March 12, 2009

Most of you may think that Microsoft’s Ribbon is fairly new.
However, the truth is it was already an optional feature in Word 5.5, as the following screenshot plainly demonstrates:

I salute Microsoft for their foresight.

Raphael and a Prophecy

March 7, 2009

More than once I have wasted my time in attempt to introduce graphics into the webpage, some of these attempts are recorded in this very blog: First were my lines in CSS, followed by rotating rectangles. I say “wasted” because I have now found Raphaël, and I’m in love.


What is it? Their site is too modest, claiming “Raphaël is a small JavaScript library that should simplify your work with vector graphics on the web”.
While true, it is also a most ambitious project to change the way the web looks, whether they mean to or not.
All (popular) browsers support vector graphics: IE supports VML, and all other browsers support SVG. By implementing both languages and switching between them, you can create complex vector graphics that work in almost every browser.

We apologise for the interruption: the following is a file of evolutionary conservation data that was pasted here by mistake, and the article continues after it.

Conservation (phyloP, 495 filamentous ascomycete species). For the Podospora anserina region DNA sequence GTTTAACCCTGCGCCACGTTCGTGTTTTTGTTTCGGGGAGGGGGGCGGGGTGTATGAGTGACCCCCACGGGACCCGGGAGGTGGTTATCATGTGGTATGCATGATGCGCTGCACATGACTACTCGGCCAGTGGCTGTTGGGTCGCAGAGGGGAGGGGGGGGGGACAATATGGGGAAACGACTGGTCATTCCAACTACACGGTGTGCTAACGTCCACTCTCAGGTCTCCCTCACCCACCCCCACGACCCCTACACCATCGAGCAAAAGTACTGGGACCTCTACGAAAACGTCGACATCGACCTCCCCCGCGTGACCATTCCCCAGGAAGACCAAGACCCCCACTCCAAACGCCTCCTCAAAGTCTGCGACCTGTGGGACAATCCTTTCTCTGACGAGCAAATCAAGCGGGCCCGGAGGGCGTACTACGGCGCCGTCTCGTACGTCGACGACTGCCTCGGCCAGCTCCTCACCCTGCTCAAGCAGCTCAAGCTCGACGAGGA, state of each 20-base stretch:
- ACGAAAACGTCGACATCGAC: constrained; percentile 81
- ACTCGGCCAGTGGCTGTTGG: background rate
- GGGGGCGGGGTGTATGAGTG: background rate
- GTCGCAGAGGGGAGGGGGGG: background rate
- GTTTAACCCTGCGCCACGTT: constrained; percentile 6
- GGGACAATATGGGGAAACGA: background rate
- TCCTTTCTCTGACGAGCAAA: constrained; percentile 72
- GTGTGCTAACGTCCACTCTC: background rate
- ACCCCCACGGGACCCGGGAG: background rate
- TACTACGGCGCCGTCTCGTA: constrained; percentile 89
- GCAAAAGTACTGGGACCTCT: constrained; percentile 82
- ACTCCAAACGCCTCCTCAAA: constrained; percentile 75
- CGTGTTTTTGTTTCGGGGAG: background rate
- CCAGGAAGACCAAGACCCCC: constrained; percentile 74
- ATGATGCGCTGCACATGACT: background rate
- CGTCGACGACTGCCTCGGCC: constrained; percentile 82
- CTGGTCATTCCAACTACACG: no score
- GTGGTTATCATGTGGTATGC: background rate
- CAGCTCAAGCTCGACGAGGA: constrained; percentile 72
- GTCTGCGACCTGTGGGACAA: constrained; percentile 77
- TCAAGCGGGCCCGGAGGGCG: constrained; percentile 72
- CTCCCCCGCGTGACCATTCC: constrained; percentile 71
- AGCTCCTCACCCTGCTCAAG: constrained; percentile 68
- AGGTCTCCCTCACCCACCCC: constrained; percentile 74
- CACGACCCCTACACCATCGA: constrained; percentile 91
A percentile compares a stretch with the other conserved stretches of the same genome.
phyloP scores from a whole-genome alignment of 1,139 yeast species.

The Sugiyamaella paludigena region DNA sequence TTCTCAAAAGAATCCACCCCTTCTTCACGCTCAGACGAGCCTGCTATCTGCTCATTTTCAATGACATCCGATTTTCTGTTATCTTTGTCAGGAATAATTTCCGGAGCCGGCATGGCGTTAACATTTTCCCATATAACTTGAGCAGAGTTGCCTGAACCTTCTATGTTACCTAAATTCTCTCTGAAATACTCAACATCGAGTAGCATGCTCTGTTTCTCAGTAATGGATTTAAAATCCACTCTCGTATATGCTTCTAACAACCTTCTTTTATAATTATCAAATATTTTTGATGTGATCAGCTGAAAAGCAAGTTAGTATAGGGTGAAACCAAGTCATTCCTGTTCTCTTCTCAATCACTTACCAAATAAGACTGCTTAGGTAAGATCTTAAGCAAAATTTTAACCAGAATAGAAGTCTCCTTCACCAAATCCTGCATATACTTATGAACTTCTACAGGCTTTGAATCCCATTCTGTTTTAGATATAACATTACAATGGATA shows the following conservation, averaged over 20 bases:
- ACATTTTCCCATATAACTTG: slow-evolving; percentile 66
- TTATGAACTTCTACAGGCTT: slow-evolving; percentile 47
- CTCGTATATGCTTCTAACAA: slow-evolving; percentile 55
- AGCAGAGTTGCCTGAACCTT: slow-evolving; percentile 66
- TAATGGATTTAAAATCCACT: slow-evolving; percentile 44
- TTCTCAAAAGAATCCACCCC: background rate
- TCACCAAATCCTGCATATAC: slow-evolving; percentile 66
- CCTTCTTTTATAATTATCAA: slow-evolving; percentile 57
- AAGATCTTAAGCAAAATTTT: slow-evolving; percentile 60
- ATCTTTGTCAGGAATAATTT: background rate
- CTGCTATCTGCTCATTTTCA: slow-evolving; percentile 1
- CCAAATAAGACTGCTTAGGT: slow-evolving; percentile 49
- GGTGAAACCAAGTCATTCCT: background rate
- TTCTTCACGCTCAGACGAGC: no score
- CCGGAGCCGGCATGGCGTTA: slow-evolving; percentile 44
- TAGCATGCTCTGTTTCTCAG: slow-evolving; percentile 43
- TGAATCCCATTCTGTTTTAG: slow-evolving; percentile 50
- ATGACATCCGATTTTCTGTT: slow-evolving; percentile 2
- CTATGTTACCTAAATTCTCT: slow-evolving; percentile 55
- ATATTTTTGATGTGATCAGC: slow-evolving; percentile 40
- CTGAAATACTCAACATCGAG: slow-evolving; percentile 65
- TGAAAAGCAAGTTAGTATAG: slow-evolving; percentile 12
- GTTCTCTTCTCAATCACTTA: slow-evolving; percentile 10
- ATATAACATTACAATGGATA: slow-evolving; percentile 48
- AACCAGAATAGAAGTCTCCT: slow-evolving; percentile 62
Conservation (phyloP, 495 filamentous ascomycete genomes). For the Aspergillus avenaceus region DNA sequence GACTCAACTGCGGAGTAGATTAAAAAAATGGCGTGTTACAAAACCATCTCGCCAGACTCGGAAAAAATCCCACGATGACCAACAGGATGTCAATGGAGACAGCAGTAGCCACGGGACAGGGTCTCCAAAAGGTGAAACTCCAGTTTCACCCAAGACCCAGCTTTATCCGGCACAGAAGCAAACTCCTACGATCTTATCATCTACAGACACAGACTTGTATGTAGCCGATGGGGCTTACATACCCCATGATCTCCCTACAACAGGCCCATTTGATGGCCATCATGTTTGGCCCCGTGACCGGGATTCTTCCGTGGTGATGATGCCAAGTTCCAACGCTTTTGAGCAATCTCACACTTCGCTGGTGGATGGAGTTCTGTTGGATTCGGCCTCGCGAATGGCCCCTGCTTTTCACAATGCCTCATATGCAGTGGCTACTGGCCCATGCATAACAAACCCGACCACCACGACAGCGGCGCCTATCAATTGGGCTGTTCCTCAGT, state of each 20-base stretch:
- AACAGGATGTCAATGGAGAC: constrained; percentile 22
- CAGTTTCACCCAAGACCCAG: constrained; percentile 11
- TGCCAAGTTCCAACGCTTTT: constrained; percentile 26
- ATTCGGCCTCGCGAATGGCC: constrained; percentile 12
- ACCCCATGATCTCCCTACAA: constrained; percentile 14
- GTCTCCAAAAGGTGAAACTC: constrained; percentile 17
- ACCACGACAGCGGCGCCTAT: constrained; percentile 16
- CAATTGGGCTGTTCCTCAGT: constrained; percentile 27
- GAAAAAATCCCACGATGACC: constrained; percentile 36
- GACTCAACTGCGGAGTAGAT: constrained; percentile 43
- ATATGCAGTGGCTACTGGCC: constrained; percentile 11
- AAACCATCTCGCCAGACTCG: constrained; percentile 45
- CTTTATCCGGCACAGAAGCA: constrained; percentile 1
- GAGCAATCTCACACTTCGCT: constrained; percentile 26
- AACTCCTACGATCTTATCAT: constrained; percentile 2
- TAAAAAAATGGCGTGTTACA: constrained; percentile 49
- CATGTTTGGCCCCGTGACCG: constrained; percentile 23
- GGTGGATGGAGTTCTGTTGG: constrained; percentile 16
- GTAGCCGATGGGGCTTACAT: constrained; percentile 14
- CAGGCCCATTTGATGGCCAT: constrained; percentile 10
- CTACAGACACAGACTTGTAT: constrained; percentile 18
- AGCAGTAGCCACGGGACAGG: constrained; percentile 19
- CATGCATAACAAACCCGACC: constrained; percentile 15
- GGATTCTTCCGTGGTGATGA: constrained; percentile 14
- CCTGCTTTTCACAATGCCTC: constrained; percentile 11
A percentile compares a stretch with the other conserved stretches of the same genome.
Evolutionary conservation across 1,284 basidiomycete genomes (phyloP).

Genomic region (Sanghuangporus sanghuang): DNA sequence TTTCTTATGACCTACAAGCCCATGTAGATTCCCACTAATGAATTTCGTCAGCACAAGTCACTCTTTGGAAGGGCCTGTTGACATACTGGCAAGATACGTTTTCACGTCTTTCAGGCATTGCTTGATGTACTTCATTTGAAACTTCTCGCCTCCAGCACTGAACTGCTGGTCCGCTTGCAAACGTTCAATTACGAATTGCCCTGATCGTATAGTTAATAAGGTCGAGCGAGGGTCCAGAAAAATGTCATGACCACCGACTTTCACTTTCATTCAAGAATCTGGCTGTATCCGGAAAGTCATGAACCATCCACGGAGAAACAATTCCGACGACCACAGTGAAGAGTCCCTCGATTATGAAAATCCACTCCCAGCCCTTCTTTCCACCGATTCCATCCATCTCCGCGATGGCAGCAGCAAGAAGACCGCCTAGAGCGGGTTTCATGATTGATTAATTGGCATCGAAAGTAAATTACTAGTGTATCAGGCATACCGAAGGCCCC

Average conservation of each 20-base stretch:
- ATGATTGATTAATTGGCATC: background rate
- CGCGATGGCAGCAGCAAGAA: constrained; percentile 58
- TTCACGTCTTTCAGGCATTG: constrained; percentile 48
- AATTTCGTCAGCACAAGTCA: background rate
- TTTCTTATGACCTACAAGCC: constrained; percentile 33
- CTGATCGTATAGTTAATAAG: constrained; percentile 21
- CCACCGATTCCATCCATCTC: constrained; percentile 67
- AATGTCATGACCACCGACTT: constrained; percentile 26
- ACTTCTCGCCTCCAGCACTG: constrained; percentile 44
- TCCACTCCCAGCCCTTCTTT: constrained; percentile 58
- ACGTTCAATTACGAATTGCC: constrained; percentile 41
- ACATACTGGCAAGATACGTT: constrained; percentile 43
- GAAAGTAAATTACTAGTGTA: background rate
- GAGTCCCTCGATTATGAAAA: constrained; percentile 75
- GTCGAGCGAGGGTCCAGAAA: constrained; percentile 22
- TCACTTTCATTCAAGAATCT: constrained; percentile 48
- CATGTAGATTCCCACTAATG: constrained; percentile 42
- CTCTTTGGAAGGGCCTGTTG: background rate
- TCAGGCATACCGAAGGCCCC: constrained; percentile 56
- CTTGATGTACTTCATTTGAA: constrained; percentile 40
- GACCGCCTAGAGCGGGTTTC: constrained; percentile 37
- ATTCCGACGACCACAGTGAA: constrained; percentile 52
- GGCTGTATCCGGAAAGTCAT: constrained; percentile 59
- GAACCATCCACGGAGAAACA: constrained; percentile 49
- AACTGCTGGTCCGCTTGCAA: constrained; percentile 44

This idea was new to me, at least, and I think it’s great. Now Raphaël comes along and does it for you. Nice.

My Prophecy
Vector graphics (VG) will become more popular. As VG libraries mature (and Raphaël is already in good shape), VG on the web would become so easy that anyone could use them, and many would. Soon enough you will have beautiful interactive GUIs. At fiirst snippets and demos, then complete libraries for everyone to use. What more can it do? Maybe interactive animations, maybe just add some spice to websites.
It probably won’t bury Flash, but I expect it would be a competition.